This is not just a case of lunaediesophobia. Cases get pulled every day of the week. And it isn’t just me. The third Monday in this little trot of bad luck saw four trials pulled in the same court centre. So what is causing this?
On one of the rare recent days when I actually went to court and did a case I found myself in a room in the court building. In that room was one of those trolley things that people use to transport great piles of files and boxes into the building. The trolley had a sign attached to it that read “Do Not Use. Flat Tyre.” Underneath the prohibition on use was the fact that the fault had been reported to the necessary authorities……in October 2015. And there it was, tyre still flat and not fit for its intended use.
But perfect as a metaphor for the criminal justice system. We are running on a flat tyre.
Due to my recent experiences of cases being delayed, pulled or evaporating I have been keeping a keener eye on the lists of recent times. And I have noticed a plethora of lists that look like this….
This is replicated across the nation. I went through the lists for court centres that I know. On Monday mornings you will see Court Centres that have eight courtrooms are only using three of them. Buildings that could accommodate ten Judges have five sitting. Large cities will have five courtrooms occupied and nine sitting vacant, whilst having three floating trials.
This is not a case for closing these buildings. The fact is that we have more than enough work to fill them and perhaps reduce the delay from offence to trial that can often be two years. The answer lies not in allowing defendants to plead to speeding cases online, that is not going to allow the sex case to be heard any earlier. It is not the answer to allow vulnerable victims to be cross-examined early in the proceedings, that is just going to clog up more courtrooms.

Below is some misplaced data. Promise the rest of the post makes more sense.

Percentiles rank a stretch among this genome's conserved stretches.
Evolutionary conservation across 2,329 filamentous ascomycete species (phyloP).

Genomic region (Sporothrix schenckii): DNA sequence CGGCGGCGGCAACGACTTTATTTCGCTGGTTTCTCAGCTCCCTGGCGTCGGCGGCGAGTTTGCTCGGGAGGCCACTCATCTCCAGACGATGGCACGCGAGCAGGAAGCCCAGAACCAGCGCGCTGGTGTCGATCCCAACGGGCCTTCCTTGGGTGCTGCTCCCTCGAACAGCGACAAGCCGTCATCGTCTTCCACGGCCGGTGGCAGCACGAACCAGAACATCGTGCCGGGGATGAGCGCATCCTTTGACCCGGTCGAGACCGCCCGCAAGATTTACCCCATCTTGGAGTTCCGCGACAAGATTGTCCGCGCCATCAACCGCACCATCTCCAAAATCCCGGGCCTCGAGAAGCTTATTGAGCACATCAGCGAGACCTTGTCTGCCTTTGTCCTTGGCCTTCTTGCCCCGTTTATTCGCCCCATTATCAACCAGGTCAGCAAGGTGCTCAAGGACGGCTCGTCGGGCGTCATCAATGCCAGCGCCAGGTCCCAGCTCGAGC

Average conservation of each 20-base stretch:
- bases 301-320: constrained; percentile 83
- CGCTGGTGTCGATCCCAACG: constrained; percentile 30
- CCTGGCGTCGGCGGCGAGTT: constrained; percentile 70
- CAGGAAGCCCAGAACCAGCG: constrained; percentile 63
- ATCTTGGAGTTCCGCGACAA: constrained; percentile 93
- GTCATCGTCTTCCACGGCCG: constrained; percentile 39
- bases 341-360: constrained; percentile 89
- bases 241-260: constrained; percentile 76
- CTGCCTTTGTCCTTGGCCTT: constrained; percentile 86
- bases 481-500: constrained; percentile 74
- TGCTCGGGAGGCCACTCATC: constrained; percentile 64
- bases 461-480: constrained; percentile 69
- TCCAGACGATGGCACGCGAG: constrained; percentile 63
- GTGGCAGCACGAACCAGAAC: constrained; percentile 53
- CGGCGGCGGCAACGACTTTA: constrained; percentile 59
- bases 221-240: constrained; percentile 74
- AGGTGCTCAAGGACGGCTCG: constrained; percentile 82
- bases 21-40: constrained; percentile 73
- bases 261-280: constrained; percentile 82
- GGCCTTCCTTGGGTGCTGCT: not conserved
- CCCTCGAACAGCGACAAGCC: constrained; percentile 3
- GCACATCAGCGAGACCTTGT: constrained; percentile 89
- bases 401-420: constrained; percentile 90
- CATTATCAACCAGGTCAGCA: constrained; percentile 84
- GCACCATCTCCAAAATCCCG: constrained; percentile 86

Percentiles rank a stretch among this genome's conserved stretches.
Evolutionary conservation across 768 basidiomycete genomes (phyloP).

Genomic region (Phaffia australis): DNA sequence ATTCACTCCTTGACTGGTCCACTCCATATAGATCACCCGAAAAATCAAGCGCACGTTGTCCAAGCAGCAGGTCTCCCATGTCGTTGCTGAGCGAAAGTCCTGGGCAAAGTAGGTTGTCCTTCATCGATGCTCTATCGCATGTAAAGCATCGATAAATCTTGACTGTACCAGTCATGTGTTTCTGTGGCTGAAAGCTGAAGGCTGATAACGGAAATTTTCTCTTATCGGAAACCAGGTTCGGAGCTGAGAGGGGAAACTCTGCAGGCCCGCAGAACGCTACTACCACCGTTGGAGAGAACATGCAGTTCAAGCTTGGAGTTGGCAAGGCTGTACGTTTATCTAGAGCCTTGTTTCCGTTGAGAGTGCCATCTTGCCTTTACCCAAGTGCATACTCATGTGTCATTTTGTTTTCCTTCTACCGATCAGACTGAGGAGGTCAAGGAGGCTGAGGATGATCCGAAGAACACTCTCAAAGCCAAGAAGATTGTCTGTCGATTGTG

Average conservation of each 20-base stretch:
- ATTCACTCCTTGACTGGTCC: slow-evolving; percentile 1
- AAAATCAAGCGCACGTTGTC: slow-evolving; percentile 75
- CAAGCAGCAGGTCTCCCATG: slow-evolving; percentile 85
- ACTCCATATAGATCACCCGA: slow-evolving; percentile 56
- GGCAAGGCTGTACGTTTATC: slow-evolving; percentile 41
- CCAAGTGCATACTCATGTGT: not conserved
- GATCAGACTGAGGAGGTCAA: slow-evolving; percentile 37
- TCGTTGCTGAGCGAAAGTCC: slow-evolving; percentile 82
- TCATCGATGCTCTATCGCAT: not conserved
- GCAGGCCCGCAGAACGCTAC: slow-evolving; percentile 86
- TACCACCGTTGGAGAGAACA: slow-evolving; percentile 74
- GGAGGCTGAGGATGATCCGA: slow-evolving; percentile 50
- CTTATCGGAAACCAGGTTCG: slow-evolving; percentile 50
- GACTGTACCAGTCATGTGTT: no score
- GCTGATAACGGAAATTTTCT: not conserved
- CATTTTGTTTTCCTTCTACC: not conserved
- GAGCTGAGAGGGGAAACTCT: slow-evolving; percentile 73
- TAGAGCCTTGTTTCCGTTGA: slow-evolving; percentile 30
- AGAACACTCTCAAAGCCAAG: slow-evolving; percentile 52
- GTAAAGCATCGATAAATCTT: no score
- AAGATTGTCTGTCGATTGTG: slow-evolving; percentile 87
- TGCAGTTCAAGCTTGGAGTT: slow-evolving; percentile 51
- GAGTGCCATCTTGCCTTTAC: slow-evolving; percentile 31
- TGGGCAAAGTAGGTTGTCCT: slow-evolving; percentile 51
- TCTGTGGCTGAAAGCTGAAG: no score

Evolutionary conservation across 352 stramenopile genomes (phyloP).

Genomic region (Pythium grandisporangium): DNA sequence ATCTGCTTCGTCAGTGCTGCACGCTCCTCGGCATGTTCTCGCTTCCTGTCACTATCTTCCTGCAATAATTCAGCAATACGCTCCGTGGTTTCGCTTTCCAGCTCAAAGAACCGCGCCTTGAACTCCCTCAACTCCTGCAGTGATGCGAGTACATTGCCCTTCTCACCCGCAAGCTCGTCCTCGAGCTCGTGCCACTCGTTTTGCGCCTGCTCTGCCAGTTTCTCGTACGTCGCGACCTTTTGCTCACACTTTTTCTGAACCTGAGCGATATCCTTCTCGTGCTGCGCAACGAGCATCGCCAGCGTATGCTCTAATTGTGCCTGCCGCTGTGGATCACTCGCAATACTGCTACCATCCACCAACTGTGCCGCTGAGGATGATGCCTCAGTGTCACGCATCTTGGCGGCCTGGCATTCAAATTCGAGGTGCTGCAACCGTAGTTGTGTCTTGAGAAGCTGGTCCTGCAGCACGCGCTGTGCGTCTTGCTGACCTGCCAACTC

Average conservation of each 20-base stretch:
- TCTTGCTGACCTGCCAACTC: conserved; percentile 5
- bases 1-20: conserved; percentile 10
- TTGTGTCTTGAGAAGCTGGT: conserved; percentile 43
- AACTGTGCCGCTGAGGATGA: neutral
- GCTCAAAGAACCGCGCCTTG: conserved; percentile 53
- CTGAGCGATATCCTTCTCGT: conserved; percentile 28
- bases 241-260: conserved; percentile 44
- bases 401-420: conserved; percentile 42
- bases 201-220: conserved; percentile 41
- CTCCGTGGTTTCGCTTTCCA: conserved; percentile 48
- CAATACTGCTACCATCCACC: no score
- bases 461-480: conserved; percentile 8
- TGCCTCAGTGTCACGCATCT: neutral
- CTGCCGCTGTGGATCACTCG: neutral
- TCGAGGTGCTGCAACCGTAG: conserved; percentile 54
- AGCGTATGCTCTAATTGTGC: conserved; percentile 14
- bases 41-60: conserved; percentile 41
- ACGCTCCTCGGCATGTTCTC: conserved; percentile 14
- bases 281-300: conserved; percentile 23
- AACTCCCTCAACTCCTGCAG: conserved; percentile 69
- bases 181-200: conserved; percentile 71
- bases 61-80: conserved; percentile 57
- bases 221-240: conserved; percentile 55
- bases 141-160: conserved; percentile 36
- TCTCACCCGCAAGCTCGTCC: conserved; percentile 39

The answer is more Judges. The problem lies in the fact that Courts suffer a lack of full time Judges and are not allowed to fill the gaps by utilising Recorders (part time Judges) with sufficient advanced planning. Judges have told me in open court that the reason why cases are not being reached is because, as is shown in the list for “Court 1” above, a Recorder has not been allocated. What is happening is that an email will wing its way around potential Recorders with only a few days of notice. So often the email will be seeking Recorders to sit a whole week, or two weeks or even three weeks, with less than a week’s notice. It is no surprise when there are no takers. One would expect Recorders to be amongst the busier members of the professions. And their diaries only collapse at the last minute, when their trial is pulled because no one else has answered the call to sit at such short notice.
I would hazard a guess that every senior criminal judge knows that the delays in the CJS are nothing short of a scandal. I would like to think that they know they have the accommodation capacity to deal with more cases. I am confident that they know with the deployment of more part time Judges more trials could start every single Monday of every single month. Instead of banging the drum for pleading guilty when we do not know the nature of the evidence, the senior judiciary should be looking at the evidence of the lists and banging the drum for more resources that would allow better forward planning. When one cannot get a case into the courtroom, it is nothing short of embarrassing to see the championing of a mobile video link van.
Like the trolley with the flat tyre that was reported nearly a year ago, nothing will happen unless someone takes responsibility for change. That is not something I can do, it is not something the CBA can do. It is something only achievable by those who can use their independence from humdrum politics to make the case that the system is failing society. It takes the people at the very top to be honest about the problems we face and to be realistic about the solutions. It takes advocacy on behalf of a system that is central to our society, advocacy which is conducted without fear or favour. Advocacy that is conducted by those who are entrusted with the privilege of ensuring that justice is done within our courtrooms.